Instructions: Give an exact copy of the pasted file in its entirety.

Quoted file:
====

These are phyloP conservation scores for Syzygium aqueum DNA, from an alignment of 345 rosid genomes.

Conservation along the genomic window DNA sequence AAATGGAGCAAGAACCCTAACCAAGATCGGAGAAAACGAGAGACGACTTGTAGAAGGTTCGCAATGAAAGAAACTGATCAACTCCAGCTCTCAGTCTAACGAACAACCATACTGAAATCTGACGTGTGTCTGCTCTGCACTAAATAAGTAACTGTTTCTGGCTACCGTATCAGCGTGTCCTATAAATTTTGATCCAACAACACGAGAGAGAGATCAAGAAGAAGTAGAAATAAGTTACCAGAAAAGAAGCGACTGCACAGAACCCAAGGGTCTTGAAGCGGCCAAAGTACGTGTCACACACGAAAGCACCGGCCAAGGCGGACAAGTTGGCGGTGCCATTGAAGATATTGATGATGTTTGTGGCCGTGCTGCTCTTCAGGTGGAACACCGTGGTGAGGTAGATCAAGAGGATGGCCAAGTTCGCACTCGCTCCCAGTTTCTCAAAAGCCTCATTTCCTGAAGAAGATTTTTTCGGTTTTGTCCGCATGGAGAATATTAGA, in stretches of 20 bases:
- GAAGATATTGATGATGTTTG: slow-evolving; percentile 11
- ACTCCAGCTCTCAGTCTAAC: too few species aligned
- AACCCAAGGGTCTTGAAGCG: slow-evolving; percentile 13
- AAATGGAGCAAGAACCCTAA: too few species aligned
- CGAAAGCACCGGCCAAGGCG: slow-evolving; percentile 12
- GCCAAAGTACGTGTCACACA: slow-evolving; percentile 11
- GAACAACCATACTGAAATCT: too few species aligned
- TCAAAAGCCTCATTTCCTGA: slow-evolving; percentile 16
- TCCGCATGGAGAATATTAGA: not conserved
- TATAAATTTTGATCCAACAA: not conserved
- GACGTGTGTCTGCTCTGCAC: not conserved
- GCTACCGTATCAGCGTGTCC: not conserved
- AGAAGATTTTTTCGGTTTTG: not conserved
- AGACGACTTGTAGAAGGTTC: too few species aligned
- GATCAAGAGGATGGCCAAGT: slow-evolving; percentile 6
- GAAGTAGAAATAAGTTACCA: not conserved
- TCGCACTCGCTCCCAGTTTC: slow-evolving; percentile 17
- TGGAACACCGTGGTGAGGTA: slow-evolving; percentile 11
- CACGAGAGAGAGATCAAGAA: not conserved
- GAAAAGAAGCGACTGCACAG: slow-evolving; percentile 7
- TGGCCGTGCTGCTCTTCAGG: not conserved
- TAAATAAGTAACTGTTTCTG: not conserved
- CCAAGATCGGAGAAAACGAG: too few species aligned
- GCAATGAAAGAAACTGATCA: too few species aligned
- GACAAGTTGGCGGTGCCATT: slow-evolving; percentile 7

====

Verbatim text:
These are phyloP conservation scores for Syzygium aqueum DNA, from an alignment of 345 rosid genomes.

Conservation along the genomic window DNA sequence AAATGGAGCAAGAACCCTAACCAAGATCGGAGAAAACGAGAGACGACTTGTAGAAGGTTCGCAATGAAAGAAACTGATCAACTCCAGCTCTCAGTCTAACGAACAACCATACTGAAATCTGACGTGTGTCTGCTCTGCACTAAATAAGTAACTGTTTCTGGCTACCGTATCAGCGTGTCCTATAAATTTTGATCCAACAACACGAGAGAGAGATCAAGAAGAAGTAGAAATAAGTTACCAGAAAAGAAGCGACTGCACAGAACCCAAGGGTCTTGAAGCGGCCAAAGTACGTGTCACACACGAAAGCACCGGCCAAGGCGGACAAGTTGGCGGTGCCATTGAAGATATTGATGATGTTTGTGGCCGTGCTGCTCTTCAGGTGGAACACCGTGGTGAGGTAGATCAAGAGGATGGCCAAGTTCGCACTCGCTCCCAGTTTCTCAAAAGCCTCATTTCCTGAAGAAGATTTTTTCGGTTTTGTCCGCATGGAGAATATTAGA, in stretches of 20 bases:
- GAAGATATTGATGATGTTTG: slow-evolving; percentile 11
- ACTCCAGCTCTCAGTCTAAC: too few species aligned
- AACCCAAGGGTCTTGAAGCG: slow-evolving; percentile 13
- AAATGGAGCAAGAACCCTAA: too few species aligned
- CGAAAGCACCGGCCAAGGCG: slow-evolving; percentile 12
- GCCAAAGTACGTGTCACACA: slow-evolving; percentile 11
- GAACAACCATACTGAAATCT: too few species aligned
- TCAAAAGCCTCATTTCCTGA: slow-evolving; percentile 16
- TCCGCATGGAGAATATTAGA: not conserved
- TATAAATTTTGATCCAACAA: not conserved
- GACGTGTGTCTGCTCTGCAC: not conserved
- GCTACCGTATCAGCGTGTCC: not conserved
- AGAAGATTTTTTCGGTTTTG: not conserved
- AGACGACTTGTAGAAGGTTC: too few species aligned
- GATCAAGAGGATGGCCAAGT: slow-evolving; percentile 6
- GAAGTAGAAATAAGTTACCA: not conserved
- TCGCACTCGCTCCCAGTTTC: slow-evolving; percentile 17
- TGGAACACCGTGGTGAGGTA: slow-evolving; percentile 11
- CACGAGAGAGAGATCAAGAA: not conserved
- GAAAAGAAGCGACTGCACAG: slow-evolving; percentile 7
- TGGCCGTGCTGCTCTTCAGG: not conserved
- TAAATAAGTAACTGTTTCTG: not conserved
- CCAAGATCGGAGAAAACGAG: too few species aligned
- GCAATGAAAGAAACTGATCA: too few species aligned
- GACAAGTTGGCGGTGCCATT: slow-evolving; percentile 7